What is PACA?
PACA is the federal law which applies to interstate and international trade in fresh and frozen produce. If you sell or consign fresh or frozen fruits or vegetables, fresh herbs or roots into the United States or between states in the US, then the PACA law almost certainly applies to your dealings with your receiver, consignee, broker or buyer. PACA is the acronym for a federal law known as the Perishable Agricultural Commodities Act. Unlike trade in other products which is subject to state law, produce trade in the United States is subject to federal law. However, all produce traders should keep in mind that it is quite easy to waive PACA protections in a produce sale contract. All produce contracts should be carefully reviewed before they are signed.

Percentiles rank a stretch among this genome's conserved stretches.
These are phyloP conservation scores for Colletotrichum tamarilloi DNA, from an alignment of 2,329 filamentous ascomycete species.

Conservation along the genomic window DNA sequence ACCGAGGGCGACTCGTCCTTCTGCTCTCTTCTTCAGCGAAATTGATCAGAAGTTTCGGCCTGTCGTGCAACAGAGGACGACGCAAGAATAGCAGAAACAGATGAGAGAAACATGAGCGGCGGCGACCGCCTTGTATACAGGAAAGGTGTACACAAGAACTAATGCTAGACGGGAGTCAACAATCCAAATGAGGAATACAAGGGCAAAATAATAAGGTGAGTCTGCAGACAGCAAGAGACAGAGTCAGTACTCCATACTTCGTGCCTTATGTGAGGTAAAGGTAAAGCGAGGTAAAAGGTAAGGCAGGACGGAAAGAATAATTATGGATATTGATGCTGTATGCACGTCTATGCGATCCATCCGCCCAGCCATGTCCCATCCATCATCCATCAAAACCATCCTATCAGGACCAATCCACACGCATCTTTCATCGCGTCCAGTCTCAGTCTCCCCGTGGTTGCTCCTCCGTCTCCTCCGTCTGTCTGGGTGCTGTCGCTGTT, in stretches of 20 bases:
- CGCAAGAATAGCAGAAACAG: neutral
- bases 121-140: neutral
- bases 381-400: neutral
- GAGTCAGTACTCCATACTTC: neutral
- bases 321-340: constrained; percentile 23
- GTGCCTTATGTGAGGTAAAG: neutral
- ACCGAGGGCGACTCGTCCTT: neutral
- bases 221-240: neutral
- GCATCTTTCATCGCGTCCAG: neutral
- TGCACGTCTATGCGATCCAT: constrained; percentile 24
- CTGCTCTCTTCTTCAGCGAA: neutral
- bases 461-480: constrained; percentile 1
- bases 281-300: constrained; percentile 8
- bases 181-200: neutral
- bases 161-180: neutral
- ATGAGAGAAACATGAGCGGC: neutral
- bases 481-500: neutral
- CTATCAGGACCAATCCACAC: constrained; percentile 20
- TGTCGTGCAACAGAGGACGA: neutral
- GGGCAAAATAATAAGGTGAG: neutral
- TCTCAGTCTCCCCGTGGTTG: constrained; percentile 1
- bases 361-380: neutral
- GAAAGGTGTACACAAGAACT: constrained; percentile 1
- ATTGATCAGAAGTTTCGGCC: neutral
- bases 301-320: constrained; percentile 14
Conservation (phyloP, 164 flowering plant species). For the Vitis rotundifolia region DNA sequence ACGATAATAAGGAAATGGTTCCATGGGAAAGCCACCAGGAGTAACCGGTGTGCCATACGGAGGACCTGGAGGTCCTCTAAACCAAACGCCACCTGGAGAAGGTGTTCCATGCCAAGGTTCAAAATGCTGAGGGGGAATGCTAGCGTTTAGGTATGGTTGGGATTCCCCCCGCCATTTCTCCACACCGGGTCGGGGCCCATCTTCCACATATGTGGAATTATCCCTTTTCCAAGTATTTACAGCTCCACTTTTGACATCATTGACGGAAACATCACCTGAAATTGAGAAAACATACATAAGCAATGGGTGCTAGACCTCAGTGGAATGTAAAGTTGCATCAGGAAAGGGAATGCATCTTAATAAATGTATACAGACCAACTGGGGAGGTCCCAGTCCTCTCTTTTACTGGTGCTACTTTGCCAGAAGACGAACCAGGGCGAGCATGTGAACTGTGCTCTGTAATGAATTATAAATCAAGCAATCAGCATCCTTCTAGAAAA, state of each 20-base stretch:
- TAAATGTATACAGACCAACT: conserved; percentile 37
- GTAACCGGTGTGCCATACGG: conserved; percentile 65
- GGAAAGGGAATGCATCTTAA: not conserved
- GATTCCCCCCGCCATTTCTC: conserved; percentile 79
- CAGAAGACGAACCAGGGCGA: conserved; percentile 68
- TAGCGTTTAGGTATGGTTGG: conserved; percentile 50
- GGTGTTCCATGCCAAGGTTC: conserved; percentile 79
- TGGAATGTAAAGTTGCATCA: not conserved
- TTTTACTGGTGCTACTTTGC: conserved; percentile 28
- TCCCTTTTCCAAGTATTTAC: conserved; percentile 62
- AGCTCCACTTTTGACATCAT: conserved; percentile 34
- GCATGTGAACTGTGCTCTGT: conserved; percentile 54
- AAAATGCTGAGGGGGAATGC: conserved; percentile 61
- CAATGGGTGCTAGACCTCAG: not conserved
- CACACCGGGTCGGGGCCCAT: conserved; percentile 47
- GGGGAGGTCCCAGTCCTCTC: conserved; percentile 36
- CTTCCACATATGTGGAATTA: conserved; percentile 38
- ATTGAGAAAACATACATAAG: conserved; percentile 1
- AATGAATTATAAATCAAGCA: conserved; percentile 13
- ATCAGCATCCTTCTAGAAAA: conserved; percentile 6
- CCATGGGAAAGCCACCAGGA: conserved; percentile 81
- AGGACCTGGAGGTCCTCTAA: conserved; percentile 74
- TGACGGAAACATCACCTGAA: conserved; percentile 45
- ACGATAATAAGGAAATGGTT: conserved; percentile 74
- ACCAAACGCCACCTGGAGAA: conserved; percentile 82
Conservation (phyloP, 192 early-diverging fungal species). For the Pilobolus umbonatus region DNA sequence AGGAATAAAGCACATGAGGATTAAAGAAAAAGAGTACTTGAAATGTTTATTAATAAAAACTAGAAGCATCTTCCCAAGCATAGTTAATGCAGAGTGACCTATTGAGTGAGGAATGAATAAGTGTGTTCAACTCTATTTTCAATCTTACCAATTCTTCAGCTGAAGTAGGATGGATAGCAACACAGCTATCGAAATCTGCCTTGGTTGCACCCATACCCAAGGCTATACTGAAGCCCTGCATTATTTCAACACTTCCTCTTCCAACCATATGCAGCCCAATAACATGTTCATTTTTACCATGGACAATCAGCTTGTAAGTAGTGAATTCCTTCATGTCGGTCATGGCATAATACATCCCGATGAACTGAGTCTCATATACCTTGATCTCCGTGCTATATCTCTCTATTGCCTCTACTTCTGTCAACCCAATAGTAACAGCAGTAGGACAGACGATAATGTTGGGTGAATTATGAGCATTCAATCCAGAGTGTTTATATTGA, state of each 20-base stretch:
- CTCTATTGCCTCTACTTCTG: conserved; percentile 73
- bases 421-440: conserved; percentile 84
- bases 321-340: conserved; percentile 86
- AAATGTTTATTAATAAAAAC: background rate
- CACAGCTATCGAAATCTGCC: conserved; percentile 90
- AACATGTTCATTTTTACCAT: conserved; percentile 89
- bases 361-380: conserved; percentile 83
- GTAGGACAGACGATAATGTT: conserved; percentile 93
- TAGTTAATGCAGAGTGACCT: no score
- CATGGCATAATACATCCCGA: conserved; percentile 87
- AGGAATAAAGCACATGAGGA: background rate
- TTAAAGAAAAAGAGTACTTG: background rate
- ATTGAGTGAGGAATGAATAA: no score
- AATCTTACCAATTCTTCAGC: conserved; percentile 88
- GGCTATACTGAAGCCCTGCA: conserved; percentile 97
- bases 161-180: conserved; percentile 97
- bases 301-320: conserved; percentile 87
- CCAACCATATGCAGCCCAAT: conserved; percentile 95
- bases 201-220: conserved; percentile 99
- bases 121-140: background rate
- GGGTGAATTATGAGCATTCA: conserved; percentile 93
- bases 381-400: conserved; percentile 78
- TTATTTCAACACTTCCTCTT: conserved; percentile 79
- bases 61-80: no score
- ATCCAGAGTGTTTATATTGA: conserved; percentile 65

The PACA law supplies missing terms to produce agreements. When two businesses deal in fresh or frozen produce, they may not agree as to all the terms for the delivery of the produce. They may only have an invoice and no other document that describes the terms of their deal. PACA fills in the gaps and provides automatic terms which apply to produce transactions when the two parties have not agreed to these additional terms.
The PACA law is found in the United States Code, Chapter 7, Section 499, in the PACA regulations, found un 7 CFR Section 46 and in cases decided in the PACA branch of the USDA and in cases decided mostly in United States District Courts. Learn more about the PACA Statute and PACA Regulations.